Non-Motor Symptoms of Parkinson’s Disease: The Patient’s Perspective
We continue to learn about the importance of Non-motor Symptoms (NMS) for individuals with PD. NMS are known to be diverse and may include, but are not limited to, sleep disturbance, fatigue, depression, anxiety, difficulties with thinking, and autonomic disorders (e.g., problems with the regulation of heart rate, blood pressure, body temperature, perspiration, and bowel and bladder functions). Only more recently has the significant impact of these symptoms on quality of life (QOL) become more appreciated. In our survey, 24 out of 31 NMS categories were experienced by more than 50% of the participants. Urination difficulty, fatigue, sleep, constipation, and cognitive difficulties were the symptoms most frequently reported to adversely impact day-to-day living, and cognitive difficulties followed by sleep disturbance had the strongest impact to quality of life. The overwhelming evidence that NMS burden drives quality of life of the patient has remained a relatively new frontier for exploration, at least in depth and scope as it relates to assessment and treatment of the spectrum of symptoms. Management of NMS remains an unmet need for individuals with PD.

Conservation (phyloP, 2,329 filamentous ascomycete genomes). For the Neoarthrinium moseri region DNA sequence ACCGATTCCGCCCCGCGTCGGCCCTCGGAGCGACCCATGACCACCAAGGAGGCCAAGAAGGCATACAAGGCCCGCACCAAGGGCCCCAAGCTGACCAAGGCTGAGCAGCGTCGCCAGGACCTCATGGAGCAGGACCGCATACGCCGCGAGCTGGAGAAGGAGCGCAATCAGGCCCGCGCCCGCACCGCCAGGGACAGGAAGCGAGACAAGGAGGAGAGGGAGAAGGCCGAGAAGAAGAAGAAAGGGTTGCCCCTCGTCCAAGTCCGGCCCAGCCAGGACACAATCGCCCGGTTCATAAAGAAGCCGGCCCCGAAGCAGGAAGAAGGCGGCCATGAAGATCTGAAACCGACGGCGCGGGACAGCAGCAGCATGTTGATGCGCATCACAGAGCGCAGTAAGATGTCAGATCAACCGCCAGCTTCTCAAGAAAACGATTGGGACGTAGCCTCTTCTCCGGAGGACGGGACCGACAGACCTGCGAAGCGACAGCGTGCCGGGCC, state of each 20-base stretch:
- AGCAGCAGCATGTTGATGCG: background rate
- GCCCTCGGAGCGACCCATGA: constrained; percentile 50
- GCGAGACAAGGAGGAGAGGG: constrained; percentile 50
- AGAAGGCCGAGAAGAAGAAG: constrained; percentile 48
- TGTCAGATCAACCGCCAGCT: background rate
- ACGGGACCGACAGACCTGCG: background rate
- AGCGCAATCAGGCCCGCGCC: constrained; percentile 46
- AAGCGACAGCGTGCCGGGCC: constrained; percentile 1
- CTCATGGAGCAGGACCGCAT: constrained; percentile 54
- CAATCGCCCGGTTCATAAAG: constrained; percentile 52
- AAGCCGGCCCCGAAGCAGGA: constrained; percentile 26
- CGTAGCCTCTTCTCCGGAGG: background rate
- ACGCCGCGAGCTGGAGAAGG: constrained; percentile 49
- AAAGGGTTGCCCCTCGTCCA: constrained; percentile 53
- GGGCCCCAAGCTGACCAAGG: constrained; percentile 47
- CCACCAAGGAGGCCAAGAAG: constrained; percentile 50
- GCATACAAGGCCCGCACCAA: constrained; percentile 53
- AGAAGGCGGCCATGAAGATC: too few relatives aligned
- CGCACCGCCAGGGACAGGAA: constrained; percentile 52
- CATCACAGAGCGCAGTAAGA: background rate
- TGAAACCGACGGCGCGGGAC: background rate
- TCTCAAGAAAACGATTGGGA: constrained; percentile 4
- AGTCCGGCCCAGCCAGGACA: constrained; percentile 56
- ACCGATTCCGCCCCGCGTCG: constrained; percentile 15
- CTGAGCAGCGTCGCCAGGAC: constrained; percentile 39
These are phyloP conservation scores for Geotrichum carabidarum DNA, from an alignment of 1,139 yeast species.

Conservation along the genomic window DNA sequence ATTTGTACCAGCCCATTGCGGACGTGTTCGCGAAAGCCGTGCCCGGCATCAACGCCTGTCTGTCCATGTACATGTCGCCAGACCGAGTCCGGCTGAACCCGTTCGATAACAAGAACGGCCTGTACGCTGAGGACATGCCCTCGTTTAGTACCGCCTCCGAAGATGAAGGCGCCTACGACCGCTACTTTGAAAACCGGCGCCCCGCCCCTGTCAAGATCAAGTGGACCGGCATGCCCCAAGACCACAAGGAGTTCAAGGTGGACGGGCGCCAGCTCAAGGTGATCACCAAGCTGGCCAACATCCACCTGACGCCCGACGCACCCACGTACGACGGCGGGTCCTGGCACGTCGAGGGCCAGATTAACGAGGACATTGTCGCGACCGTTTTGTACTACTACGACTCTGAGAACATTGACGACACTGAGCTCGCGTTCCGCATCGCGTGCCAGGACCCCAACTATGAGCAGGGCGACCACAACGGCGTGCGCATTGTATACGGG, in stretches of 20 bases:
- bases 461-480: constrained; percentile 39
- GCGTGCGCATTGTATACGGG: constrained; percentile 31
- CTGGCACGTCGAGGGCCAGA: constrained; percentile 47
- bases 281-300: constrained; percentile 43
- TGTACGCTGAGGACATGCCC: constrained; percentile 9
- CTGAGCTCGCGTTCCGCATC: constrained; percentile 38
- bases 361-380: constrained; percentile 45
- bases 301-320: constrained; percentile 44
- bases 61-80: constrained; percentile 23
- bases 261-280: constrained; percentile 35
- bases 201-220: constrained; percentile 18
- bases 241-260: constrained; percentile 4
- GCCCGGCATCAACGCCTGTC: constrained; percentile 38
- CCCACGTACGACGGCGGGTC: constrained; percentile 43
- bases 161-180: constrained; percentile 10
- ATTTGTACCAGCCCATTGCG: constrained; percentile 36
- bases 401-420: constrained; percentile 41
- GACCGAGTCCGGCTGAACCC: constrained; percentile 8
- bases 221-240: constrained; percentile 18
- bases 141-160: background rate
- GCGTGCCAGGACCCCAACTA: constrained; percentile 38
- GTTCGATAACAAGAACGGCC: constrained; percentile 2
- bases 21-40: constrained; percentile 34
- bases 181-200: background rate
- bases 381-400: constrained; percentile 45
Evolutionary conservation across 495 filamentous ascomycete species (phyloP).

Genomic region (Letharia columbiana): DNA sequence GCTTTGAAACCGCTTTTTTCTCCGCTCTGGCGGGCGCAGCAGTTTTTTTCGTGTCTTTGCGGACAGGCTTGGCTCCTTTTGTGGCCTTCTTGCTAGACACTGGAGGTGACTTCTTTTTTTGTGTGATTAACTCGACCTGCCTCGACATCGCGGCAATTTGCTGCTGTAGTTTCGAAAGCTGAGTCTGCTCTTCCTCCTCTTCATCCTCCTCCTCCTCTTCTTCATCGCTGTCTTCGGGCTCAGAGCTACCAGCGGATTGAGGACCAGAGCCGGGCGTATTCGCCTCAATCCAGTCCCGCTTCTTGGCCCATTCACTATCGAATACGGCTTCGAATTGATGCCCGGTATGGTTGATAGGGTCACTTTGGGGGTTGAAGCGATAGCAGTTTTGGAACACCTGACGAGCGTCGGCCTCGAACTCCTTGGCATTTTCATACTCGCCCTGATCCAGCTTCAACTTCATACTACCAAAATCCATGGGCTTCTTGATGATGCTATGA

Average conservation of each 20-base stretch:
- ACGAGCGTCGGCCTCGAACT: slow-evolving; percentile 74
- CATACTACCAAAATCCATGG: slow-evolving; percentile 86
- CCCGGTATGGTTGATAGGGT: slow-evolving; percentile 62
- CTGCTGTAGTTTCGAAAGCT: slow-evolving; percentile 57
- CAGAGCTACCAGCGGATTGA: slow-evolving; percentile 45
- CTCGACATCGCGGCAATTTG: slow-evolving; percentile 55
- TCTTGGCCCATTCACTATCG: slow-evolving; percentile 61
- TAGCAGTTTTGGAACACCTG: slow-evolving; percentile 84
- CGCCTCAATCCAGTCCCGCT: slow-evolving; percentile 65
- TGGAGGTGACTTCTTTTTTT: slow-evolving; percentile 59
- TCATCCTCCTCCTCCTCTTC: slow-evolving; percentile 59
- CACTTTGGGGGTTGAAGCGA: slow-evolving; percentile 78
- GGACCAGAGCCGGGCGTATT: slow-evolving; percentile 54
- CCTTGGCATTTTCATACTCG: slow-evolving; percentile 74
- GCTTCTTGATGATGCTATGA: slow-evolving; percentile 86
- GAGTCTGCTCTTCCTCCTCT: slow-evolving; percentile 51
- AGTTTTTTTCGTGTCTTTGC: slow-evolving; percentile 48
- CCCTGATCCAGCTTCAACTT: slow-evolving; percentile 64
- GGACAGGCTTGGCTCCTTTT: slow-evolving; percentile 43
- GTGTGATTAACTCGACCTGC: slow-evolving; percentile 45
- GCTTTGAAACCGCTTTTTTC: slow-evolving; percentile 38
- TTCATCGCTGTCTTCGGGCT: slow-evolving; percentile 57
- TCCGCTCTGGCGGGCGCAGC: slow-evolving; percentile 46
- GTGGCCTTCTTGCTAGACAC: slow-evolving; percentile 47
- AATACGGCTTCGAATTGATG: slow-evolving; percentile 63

With increased attention to and awareness about the patient’s perspective about NMS, there is an opportunity for improved treatment for such troubling and potentially debilitating symptoms. An integrated treatment team will likely lead to better outcomes, particularly working with individuals who specialize in addressing NMS that are commonly experienced by individuals with PD.